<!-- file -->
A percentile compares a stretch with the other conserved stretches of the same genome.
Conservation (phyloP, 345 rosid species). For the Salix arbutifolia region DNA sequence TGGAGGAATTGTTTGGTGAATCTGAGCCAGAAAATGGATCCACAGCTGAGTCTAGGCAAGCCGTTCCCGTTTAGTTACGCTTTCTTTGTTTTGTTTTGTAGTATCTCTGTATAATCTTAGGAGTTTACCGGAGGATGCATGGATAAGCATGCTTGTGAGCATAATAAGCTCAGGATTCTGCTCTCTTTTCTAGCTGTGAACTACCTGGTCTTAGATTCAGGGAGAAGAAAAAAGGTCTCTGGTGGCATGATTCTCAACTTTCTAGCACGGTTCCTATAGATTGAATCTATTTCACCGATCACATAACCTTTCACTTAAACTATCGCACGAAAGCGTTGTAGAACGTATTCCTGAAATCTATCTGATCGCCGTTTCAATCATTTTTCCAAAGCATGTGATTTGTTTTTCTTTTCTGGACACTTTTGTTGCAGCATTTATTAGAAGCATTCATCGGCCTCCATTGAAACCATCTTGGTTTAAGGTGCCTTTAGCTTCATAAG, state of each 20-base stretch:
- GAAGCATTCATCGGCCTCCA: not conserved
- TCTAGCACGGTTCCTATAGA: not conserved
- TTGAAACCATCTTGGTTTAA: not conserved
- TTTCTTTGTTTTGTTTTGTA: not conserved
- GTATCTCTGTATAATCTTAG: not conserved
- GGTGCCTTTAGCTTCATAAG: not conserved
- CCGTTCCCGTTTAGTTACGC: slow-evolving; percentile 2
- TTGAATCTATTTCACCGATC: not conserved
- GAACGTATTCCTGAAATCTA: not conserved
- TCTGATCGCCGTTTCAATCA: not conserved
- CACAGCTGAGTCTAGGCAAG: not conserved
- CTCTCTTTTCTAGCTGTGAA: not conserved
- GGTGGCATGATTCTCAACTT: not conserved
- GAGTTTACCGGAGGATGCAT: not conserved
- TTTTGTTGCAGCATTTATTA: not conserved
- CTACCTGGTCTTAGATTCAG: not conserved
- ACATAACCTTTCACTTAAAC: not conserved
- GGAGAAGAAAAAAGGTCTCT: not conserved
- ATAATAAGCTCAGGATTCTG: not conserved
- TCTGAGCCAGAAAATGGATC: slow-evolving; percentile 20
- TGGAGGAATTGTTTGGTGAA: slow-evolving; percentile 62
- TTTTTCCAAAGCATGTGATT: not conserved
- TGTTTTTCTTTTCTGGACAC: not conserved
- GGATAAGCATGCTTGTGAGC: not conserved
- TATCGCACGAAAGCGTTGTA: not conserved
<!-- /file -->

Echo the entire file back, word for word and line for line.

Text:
A percentile compares a stretch with the other conserved stretches of the same genome.
Conservation (phyloP, 345 rosid species). For the Salix arbutifolia region DNA sequence TGGAGGAATTGTTTGGTGAATCTGAGCCAGAAAATGGATCCACAGCTGAGTCTAGGCAAGCCGTTCCCGTTTAGTTACGCTTTCTTTGTTTTGTTTTGTAGTATCTCTGTATAATCTTAGGAGTTTACCGGAGGATGCATGGATAAGCATGCTTGTGAGCATAATAAGCTCAGGATTCTGCTCTCTTTTCTAGCTGTGAACTACCTGGTCTTAGATTCAGGGAGAAGAAAAAAGGTCTCTGGTGGCATGATTCTCAACTTTCTAGCACGGTTCCTATAGATTGAATCTATTTCACCGATCACATAACCTTTCACTTAAACTATCGCACGAAAGCGTTGTAGAACGTATTCCTGAAATCTATCTGATCGCCGTTTCAATCATTTTTCCAAAGCATGTGATTTGTTTTTCTTTTCTGGACACTTTTGTTGCAGCATTTATTAGAAGCATTCATCGGCCTCCATTGAAACCATCTTGGTTTAAGGTGCCTTTAGCTTCATAAG, state of each 20-base stretch:
- GAAGCATTCATCGGCCTCCA: not conserved
- TCTAGCACGGTTCCTATAGA: not conserved
- TTGAAACCATCTTGGTTTAA: not conserved
- TTTCTTTGTTTTGTTTTGTA: not conserved
- GTATCTCTGTATAATCTTAG: not conserved
- GGTGCCTTTAGCTTCATAAG: not conserved
- CCGTTCCCGTTTAGTTACGC: slow-evolving; percentile 2
- TTGAATCTATTTCACCGATC: not conserved
- GAACGTATTCCTGAAATCTA: not conserved
- TCTGATCGCCGTTTCAATCA: not conserved
- CACAGCTGAGTCTAGGCAAG: not conserved
- CTCTCTTTTCTAGCTGTGAA: not conserved
- GGTGGCATGATTCTCAACTT: not conserved
- GAGTTTACCGGAGGATGCAT: not conserved
- TTTTGTTGCAGCATTTATTA: not conserved
- CTACCTGGTCTTAGATTCAG: not conserved
- ACATAACCTTTCACTTAAAC: not conserved
- GGAGAAGAAAAAAGGTCTCT: not conserved
- ATAATAAGCTCAGGATTCTG: not conserved
- TCTGAGCCAGAAAATGGATC: slow-evolving; percentile 20
- TGGAGGAATTGTTTGGTGAA: slow-evolving; percentile 62
- TTTTTCCAAAGCATGTGATT: not conserved
- TGTTTTTCTTTTCTGGACAC: not conserved
- GGATAAGCATGCTTGTGAGC: not conserved
- TATCGCACGAAAGCGTTGTA: not conserved